FrameworkElement defines a property named DataContext that you can set to pretty much any object (in code) or generally a binding (in XAML). The DataContext is one of those properties that propagates down through the visual tree, at which point it can be combined with more local bindings. At the very least, the DataContext gives you a way to simplify individual bindings by eliminating repetition. In the broader view, DataContext is how you associate data with visual trees.
In this particular example, you can set the DataContext property on any element that is an ancestor to the TextBlock elements. Let's set it on the most immediate ancestor, which is the StackPanel:
<Grid x:Name="ContentPanel" Grid.Row="1" Margin="12,0,12,0">
    <
StackPanel DataContext="{Binding Source={StaticResource clock}}" Orientation="Horizontal" HorizontalAlignment="Center" VerticalAlignment="Center">
        <
TextBlock Text="{Binding Path=Hour}" />
        <
TextBlock Text="{Binding Path=Minute, Converter={StaticResource stringFormat}, ConverterParameter=':{0:D2}'}" />
        <
TextBlock Text="{Binding Path=Second, Converter={StaticResource stringFormat}, ConverterParameter=':{0:D2}'}" />
    </
StackPanel>
</
Grid>
Remember that the "Path=" part of the Binding markup extension can be removed only if the Path is the first item. Each of the bindings now seems to reference a particular property of the DataContext:
<TextBlock Text="{Binding Hour}" />

Here's the resultant display:
tw3.gif

The DataContext is extremely useful when a page or a control is devoted to displaying the properties of a particular class. The DataContext can be set by code to switch between various instances of that class.
Although certainly not as common, you can also use DataContext with ElementName bindings. Here's the visual tree from the BorderText.xaml file you saw earlier:

<
Border Background="{Binding ElementName=this, Path=Background}" BorderBrush="{Binding ElementName=this, Path=BorderBrush}" BorderThickness="{Binding ElementName=this,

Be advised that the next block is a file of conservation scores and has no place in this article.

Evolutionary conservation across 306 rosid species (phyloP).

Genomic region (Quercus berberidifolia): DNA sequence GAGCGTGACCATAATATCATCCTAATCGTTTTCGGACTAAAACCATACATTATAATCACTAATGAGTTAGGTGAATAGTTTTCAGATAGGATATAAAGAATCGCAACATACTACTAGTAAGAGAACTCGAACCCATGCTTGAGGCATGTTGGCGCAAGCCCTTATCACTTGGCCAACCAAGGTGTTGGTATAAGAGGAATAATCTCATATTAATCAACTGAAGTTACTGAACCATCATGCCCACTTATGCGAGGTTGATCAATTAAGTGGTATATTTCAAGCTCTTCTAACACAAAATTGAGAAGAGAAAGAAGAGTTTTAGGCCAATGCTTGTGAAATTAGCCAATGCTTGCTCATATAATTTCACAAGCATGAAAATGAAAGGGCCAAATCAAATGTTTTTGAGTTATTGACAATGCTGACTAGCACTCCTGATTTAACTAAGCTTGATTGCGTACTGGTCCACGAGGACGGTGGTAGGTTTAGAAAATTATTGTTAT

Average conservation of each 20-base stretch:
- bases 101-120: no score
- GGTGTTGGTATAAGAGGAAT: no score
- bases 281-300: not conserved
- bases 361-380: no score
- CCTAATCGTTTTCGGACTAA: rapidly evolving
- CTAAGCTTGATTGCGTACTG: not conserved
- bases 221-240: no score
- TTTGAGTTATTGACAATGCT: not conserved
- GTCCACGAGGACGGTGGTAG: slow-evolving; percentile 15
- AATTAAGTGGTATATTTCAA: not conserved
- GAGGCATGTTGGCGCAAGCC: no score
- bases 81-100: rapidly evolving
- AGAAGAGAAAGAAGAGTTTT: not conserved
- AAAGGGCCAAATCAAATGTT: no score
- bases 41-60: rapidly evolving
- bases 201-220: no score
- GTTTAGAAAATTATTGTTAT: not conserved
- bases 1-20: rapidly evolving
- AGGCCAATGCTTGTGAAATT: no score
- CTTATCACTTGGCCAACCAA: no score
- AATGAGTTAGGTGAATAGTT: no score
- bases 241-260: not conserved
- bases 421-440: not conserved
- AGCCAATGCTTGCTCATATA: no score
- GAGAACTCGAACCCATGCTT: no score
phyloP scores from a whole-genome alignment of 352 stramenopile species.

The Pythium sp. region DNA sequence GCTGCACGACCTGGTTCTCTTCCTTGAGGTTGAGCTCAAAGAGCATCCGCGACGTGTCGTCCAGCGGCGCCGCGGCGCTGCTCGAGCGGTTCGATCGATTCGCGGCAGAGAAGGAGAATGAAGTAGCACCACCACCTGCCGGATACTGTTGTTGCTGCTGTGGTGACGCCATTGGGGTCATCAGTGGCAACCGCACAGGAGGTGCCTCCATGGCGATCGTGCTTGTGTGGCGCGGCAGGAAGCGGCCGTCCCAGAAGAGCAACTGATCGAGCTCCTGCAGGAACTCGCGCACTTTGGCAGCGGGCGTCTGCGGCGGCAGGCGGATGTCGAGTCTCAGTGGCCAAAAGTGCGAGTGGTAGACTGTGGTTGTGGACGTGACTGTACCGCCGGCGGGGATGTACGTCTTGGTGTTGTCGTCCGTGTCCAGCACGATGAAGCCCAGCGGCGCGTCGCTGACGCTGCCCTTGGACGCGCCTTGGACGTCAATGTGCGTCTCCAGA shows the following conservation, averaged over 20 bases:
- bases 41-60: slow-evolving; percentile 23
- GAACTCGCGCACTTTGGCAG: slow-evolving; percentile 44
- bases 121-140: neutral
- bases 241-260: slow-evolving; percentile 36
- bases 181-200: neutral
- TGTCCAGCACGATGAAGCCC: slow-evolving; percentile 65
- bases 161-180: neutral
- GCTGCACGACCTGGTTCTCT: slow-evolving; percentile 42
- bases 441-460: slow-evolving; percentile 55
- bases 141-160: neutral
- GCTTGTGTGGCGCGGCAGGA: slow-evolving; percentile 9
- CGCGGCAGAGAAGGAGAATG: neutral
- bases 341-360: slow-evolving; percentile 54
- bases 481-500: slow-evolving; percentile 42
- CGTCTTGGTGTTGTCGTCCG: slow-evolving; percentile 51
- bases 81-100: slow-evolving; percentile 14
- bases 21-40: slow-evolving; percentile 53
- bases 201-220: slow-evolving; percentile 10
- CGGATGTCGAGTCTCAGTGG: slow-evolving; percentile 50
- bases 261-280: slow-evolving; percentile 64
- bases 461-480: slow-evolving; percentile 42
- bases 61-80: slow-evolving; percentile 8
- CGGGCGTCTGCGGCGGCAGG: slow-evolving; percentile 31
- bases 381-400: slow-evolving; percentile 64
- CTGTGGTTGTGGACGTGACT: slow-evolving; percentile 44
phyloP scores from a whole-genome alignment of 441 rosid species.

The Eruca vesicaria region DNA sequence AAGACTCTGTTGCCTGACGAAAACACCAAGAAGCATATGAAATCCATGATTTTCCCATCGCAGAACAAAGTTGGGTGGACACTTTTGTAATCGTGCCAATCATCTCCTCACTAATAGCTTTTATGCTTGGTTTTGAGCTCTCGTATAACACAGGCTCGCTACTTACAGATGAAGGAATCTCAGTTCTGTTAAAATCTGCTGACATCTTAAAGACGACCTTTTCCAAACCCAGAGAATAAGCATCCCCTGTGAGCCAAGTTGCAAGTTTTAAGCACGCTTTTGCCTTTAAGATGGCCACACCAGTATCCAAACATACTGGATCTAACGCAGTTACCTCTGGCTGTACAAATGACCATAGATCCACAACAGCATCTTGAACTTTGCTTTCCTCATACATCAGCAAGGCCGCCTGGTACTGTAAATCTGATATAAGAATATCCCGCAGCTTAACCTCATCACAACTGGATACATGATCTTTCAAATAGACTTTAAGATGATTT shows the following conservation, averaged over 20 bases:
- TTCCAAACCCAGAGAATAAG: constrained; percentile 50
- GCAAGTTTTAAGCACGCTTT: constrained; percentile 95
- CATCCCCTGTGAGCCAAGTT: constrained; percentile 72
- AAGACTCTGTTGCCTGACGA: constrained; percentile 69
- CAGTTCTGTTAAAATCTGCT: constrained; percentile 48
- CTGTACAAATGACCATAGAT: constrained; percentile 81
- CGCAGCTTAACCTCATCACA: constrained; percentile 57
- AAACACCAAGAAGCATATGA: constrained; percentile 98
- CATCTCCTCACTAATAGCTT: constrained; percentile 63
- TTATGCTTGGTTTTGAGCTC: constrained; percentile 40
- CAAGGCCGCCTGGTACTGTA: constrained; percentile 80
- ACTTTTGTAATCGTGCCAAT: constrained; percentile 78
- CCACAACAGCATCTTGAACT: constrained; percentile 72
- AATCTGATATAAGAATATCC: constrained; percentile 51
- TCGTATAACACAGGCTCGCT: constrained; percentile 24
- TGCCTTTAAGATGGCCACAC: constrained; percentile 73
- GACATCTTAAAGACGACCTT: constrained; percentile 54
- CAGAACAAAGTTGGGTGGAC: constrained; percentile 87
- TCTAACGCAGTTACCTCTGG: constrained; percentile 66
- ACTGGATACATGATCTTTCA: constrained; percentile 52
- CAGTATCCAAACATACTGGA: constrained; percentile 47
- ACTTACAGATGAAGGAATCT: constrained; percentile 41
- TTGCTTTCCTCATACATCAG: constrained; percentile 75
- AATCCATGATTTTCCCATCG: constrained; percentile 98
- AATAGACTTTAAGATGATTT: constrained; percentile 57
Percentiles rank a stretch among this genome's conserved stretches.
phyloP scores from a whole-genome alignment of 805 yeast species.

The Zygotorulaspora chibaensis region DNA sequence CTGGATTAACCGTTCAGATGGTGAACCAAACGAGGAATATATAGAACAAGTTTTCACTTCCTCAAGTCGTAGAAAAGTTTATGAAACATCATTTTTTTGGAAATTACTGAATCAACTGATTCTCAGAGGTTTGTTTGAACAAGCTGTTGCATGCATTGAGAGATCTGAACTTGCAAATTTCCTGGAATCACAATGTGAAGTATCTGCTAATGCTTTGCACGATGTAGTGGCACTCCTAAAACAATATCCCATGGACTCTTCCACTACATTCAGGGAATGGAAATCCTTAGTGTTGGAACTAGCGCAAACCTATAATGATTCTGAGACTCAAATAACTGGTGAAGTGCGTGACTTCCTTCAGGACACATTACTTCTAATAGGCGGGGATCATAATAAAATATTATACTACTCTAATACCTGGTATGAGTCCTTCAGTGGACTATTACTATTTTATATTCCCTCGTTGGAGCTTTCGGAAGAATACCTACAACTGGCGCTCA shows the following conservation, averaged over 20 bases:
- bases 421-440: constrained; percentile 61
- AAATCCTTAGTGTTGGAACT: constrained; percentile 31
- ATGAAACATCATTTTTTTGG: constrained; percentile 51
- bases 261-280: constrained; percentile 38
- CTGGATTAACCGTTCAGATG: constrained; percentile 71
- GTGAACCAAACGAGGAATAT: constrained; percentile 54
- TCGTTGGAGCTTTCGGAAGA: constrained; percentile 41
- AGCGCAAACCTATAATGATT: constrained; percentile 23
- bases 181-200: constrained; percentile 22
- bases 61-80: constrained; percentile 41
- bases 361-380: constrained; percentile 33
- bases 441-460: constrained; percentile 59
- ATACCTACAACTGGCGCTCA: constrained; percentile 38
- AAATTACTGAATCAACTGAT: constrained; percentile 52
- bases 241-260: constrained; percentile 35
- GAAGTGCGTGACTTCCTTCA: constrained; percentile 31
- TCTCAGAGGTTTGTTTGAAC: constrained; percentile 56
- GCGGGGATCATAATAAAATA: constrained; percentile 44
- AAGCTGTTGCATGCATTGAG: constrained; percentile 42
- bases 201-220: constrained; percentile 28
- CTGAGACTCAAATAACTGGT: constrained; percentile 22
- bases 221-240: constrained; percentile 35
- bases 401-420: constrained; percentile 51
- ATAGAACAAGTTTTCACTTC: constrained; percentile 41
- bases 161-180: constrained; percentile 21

Path=BorderThickness}" CornerRadius="{Binding ElementName=this, Path=CornerRadius}" Padding="{Binding ElementName=this, Path=Padding}">
    <
TextBlock Text="{Binding ElementName=this, Path=Text}"
               TextAlignment="{Binding ElementName=this, Path=TextAlignment}"
               TextDecorations="{Binding ElementName=this, Path=TextDecorations}"
               TextWrapping="{Binding ElementName=this, Path=TextWrapping}" />
</
Border>
Back to Clock: You may have noticed that I got a little lazy when coding the class and didn't define properties for the various components of the date, such as Month and Year. Instead, I simply defined a property named Date of type DateTime. The OnTimerTick handler assigns to that property the static property DateTime.Today, which is a DateTime object with the time set to midnight. That means that this Date property is not firing off PropertyChanged events every tenth second. It's only firing one at startup and then at the stroke of every midnight.
You can reference the individual properties of the Date property Or, you can set a DataContext on the StackPanel as before and eliminate the "Path=" part of the bindings:
<Grid x:Name="ContentPanel" Grid.Row="1" Margin="12,0,12,0">
    <
StackPanel DataContext="{StaticResource clock}" HorizontalAlignment="Center" VerticalAlignment="Center">
        <
StackPanel Orientation="Horizontal">
            <
TextBlock Text="It's day number " />
            <
TextBlock Text="{Binding Date.Day}" />
            <
TextBlock Text=" of month " />
            <
TextBlock Text="{Binding Date.Month}" />
        </
StackPanel>
        <
StackPanel Orientation="Horizontal">
            <
TextBlock Text=" of the year " />
            <
TextBlock Text="{Binding Date.Year}" />
            <
TextBlock Text=", a " />
            <
TextBlock Text="{Binding Date.DayOfWeek}" />
            <
TextBlock Text="." />
        </
StackPanel>
    </
StackPanel>
</
Grid>
Either version displays two lines of text:
tw4.gif

Date is a property of Clock of type DateTime, and Day, Month, Year, and DayOfWeek are all properties of DateTime. There is no formatting here beyond that provided by default calls to ToString. The Day, Month, and Year properties are displayed as numbers. The DayOfWeek property is of a member of the DayOfWeek enumeration, so you'll see actual text, such as Wednesday, but the text won't be localized. The DayOfWeek member names are in English so that's what's displayed.